6 Tools for Holy Work With Children


Tanya Campen offers six tools to help children process their experiences and discoveries about God. Through story, liturgy and ritual, relational awareness, memory markers, wonder, and work, children experience and respond to God’s presence and love.

Recognizing that children learn about God in varying contexts and traditions, and acknowledging all children learn and process at different paces and in different ways, here are six tools that are helpful as they process their experiences and discoveries:

1. Story

How we tell stories is important. Stories can be presented in numerous ways including a simple telling of the story, reading from a book, or acting out the story, too. Remembering that all children learn differently, we should always provide various ways for children to engage in different ways of utilizing different learning styles and multiple intelligences learning theory. Children enjoy being connected to, invited into, and incorporated in the unfolding of the story. They yearn for a space where they can actively participate and reflect on the information presented. When the story is told in an engaging way, children stop and pay attention. It is our work to invite them into the story, to wonder with them, and to encourage them as they engage with the people and events that take place.

2. Liturgy and ritual

Sharing with the children the schedule or flow for the day invites them in as full participants, helps them know what to expect, and encourages them to discover their favorite part of our time together. It is important that we are intentional in structuring our time with children, creating a liturgical flow that teaches, models, and invites children to practice the actions of our faith communities. We need to make sure that there is a pattern and rhythm created so that all persons participating are able to feel the flow of the time allotted. Repeating liturgy and words weekly helps children to learn the words and gestures for themselves. When we follow a consistent flow or liturgy, children will learn what to expect and will begin to participate more fully. When we do this work well children begin to experience each part of the liturgy as anchors, grounding them in the work and inviting them in as full participants.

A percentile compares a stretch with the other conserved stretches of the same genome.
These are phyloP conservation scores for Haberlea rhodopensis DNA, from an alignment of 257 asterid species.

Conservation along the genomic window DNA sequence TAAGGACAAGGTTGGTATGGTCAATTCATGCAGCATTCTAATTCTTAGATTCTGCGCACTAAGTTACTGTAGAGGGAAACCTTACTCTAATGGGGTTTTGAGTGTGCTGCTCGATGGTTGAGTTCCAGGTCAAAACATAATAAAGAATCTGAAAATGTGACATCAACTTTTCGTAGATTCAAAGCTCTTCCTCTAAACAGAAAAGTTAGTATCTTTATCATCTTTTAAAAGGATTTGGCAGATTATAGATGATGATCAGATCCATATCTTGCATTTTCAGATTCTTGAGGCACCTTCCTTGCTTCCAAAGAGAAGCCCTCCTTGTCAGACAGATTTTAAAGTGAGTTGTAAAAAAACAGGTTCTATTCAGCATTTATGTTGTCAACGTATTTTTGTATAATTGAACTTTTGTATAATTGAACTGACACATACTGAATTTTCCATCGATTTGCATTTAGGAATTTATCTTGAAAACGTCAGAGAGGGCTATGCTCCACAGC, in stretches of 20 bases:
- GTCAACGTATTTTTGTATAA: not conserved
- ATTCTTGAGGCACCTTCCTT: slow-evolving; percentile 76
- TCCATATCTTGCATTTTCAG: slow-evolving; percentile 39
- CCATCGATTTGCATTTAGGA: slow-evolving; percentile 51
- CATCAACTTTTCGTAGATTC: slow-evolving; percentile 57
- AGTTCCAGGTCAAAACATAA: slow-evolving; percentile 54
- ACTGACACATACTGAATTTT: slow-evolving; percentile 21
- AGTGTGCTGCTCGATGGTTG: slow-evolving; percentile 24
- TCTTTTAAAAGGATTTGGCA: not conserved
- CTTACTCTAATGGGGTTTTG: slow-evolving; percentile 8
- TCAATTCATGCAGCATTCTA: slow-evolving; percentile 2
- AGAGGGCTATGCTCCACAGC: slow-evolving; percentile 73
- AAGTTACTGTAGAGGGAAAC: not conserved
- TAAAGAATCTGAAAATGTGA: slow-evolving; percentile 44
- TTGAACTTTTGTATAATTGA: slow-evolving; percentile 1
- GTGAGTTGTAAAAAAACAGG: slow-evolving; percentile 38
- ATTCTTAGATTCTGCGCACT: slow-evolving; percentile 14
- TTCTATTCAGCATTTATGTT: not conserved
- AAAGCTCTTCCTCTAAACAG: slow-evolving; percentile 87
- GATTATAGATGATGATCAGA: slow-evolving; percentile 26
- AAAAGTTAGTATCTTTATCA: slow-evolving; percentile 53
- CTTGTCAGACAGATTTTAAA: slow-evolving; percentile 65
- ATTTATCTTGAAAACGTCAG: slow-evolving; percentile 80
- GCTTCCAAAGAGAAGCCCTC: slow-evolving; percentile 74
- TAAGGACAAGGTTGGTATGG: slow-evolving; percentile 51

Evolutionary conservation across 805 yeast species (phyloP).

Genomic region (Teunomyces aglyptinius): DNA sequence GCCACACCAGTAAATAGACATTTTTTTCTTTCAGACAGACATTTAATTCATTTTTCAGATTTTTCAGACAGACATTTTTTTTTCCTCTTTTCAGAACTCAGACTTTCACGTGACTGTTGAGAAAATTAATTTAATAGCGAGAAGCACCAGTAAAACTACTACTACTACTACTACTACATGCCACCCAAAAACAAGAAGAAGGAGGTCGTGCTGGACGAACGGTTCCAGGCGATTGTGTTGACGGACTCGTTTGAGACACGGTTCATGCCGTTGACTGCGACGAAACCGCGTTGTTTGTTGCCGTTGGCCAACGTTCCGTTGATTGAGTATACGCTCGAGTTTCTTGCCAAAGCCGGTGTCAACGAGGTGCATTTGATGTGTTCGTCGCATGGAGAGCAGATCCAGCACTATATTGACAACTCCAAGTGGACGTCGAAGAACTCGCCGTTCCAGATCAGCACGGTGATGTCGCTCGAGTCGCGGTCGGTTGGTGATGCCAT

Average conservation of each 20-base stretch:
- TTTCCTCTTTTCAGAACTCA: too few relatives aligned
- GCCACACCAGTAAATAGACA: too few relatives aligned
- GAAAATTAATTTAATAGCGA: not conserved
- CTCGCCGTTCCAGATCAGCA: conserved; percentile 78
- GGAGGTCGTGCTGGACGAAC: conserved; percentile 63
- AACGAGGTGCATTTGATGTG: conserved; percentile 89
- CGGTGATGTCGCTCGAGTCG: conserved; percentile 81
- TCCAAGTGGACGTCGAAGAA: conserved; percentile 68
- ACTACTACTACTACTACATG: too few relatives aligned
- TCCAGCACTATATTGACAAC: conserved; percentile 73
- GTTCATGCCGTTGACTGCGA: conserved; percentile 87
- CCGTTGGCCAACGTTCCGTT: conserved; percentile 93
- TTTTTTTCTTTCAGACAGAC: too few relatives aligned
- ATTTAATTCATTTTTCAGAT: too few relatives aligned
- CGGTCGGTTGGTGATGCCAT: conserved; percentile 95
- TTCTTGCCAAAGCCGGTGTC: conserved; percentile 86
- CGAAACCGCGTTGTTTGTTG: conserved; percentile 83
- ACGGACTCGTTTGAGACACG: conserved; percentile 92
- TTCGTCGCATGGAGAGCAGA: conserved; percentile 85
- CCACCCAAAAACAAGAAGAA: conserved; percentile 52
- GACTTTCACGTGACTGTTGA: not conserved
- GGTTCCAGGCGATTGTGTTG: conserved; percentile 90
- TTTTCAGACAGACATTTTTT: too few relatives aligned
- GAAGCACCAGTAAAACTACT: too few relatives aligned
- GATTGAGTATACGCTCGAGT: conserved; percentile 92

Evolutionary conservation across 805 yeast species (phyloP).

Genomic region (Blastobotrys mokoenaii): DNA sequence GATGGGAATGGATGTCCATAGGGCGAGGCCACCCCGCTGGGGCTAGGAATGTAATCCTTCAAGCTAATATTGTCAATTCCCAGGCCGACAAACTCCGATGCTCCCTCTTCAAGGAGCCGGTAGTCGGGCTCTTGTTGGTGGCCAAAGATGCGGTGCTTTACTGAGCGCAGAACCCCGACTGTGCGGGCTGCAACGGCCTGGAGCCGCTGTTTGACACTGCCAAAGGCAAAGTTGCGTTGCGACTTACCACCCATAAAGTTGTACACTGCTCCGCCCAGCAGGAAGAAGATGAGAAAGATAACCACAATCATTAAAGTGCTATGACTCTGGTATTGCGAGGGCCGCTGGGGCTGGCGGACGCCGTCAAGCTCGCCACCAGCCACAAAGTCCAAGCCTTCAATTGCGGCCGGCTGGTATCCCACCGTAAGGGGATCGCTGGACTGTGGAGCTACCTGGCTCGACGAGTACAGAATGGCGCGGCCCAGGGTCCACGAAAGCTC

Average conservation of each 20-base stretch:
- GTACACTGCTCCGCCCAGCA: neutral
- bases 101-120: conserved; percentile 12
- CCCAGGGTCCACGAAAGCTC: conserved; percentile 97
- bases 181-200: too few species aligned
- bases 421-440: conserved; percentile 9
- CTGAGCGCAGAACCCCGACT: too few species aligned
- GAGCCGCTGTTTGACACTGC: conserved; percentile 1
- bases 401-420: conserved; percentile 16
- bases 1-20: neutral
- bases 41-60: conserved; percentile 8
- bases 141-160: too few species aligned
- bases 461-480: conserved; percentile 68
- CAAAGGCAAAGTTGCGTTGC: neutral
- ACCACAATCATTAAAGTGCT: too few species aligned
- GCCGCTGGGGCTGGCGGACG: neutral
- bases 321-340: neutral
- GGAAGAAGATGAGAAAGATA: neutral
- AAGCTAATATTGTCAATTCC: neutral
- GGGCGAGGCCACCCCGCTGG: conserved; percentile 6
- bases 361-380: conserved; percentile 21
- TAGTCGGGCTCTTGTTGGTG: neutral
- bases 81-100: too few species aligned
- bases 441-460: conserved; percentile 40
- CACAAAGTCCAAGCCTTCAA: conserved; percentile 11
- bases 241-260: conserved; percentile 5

3. Relational awareness

Children have a relational awareness that helps them make meaning out of their experiences.

Self — Children express a sense of their awareness of themselves as they talk about their discoveries using “I” language, reflecting on their own experiences. It is essential that we find ways to create space and time for children to do the deep thinking necessary for this work and then listen attentively as they find words to express their thoughts.

God — The more we tell stories and create space for children to share theirs, the greater the possibility that children will begin to hear and see God at work in their lives.

Others — Children’s relational awareness of others highlights the importance of community in their meaning-making process. As children engage in this process, their relational awareness provides a tool that equips them to recognize how the words in liturgy and story connect to them as individuals, as God’s beloved creation, and as part of the faith community.

4. Memory markers: locations, objects, and symbols

Memory markers are children’s ways of remembering what they have experienced and learned as they do the holy work of making meaning. Locations, objects, and symbols represent memory markers or place holders, helping the children remember the specific events of their stories. Children use these tools to claim their experiences as they make meaning that will become an essential part of their faith narrative on which they will continue to build and rely. The meaning made in these memories as captured and claimed via locations, objects, and symbols become the building blocks for children as they continue to grow in their awareness of God and deepen their faith.